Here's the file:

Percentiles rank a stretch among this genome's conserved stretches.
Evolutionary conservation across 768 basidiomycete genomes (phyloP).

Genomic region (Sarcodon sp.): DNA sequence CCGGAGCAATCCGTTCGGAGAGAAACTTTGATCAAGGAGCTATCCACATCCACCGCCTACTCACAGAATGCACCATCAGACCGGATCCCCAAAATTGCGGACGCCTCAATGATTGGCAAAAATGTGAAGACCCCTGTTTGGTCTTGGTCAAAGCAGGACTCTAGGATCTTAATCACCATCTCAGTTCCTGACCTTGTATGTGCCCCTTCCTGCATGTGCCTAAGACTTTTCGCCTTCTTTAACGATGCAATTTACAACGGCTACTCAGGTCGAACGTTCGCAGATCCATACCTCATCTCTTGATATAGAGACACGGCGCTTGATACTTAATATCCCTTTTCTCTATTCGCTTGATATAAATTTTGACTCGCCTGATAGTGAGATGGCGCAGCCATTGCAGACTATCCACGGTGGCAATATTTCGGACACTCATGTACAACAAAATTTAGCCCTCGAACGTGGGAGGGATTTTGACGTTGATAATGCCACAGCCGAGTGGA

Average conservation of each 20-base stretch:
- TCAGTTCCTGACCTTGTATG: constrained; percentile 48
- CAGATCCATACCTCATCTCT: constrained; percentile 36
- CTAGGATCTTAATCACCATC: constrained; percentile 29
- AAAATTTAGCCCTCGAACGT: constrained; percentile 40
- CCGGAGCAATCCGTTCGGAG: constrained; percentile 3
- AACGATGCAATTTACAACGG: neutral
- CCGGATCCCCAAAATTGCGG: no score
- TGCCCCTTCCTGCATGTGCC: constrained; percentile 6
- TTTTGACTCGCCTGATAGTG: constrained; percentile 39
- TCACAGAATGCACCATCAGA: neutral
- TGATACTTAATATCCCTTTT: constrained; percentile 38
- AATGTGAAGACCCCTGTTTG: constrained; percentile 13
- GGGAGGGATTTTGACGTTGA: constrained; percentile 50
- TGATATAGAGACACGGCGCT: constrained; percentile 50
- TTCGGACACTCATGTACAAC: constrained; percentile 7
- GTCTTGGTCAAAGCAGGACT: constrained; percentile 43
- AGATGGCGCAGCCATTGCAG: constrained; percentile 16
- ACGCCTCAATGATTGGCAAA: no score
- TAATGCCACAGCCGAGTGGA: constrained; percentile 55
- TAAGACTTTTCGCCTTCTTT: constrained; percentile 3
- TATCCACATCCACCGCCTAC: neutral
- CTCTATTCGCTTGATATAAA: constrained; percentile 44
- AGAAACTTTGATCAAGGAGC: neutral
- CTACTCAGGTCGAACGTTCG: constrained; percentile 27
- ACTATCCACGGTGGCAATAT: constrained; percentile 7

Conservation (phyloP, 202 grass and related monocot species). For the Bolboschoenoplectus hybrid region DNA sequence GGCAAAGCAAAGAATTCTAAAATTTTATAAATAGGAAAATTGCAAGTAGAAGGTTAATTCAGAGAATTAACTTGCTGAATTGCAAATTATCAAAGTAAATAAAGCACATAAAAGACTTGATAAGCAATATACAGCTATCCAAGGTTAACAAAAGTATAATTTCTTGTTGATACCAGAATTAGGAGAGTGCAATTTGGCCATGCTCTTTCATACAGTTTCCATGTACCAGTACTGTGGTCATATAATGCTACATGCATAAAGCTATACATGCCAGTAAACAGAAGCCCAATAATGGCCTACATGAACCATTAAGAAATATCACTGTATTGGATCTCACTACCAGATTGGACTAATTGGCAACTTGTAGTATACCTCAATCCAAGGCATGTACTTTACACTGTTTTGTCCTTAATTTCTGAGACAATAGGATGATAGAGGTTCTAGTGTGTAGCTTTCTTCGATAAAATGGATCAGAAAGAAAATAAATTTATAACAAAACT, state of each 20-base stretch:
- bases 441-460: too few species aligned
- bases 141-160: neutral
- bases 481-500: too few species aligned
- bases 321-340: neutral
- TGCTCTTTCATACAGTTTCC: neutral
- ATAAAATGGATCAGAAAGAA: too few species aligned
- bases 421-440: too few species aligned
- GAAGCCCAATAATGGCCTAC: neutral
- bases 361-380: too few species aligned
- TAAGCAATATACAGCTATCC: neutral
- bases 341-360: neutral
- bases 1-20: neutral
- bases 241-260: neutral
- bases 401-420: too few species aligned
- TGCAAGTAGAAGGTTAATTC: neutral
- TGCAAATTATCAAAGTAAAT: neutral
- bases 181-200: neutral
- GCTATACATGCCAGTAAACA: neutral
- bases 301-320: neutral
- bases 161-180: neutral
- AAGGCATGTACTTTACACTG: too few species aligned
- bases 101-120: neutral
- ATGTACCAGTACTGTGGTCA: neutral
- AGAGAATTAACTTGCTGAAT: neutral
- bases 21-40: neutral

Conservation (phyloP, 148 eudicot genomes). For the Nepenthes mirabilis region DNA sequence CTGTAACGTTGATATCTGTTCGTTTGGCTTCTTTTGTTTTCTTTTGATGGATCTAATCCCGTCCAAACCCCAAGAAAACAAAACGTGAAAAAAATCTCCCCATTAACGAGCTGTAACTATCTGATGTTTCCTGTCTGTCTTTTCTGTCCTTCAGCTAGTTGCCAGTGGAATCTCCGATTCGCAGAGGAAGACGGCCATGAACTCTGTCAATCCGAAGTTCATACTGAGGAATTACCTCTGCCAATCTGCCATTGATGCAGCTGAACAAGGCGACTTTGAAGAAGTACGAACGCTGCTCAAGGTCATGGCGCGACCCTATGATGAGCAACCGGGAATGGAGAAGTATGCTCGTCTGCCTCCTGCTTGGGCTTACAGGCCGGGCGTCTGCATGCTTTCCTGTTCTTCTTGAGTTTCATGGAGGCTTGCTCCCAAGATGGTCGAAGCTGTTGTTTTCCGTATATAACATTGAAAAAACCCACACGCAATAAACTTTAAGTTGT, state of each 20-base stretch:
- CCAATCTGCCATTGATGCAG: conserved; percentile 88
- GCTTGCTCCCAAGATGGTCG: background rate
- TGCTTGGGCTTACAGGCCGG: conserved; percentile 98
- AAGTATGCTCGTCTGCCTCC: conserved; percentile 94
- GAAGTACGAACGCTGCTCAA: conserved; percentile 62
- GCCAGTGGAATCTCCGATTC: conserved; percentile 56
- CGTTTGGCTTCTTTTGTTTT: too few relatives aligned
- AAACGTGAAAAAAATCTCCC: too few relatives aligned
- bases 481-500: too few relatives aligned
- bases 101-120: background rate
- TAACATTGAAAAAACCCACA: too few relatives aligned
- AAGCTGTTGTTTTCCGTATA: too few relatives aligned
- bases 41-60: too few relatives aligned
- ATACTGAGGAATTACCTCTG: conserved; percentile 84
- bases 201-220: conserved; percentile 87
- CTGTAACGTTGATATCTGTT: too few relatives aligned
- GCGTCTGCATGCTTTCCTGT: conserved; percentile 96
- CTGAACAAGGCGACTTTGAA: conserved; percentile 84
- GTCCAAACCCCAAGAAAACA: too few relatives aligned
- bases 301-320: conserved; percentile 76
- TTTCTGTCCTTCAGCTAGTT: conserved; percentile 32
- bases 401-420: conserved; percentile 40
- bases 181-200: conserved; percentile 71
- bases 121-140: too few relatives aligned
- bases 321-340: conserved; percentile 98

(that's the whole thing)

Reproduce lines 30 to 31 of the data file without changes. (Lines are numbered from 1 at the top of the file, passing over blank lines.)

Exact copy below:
Conservation (phyloP, 202 grass and related monocot species). For the Bolboschoenoplectus hybrid region DNA sequence GGCAAAGCAAAGAATTCTAAAATTTTATAAATAGGAAAATTGCAAGTAGAAGGTTAATTCAGAGAATTAACTTGCTGAATTGCAAATTATCAAAGTAAATAAAGCACATAAAAGACTTGATAAGCAATATACAGCTATCCAAGGTTAACAAAAGTATAATTTCTTGTTGATACCAGAATTAGGAGAGTGCAATTTGGCCATGCTCTTTCATACAGTTTCCATGTACCAGTACTGTGGTCATATAATGCTACATGCATAAAGCTATACATGCCAGTAAACAGAAGCCCAATAATGGCCTACATGAACCATTAAGAAATATCACTGTATTGGATCTCACTACCAGATTGGACTAATTGGCAACTTGTAGTATACCTCAATCCAAGGCATGTACTTTACACTGTTTTGTCCTTAATTTCTGAGACAATAGGATGATAGAGGTTCTAGTGTGTAGCTTTCTTCGATAAAATGGATCAGAAAGAAAATAAATTTATAACAAAACT, state of each 20-base stretch:
- bases 441-460: too few species aligned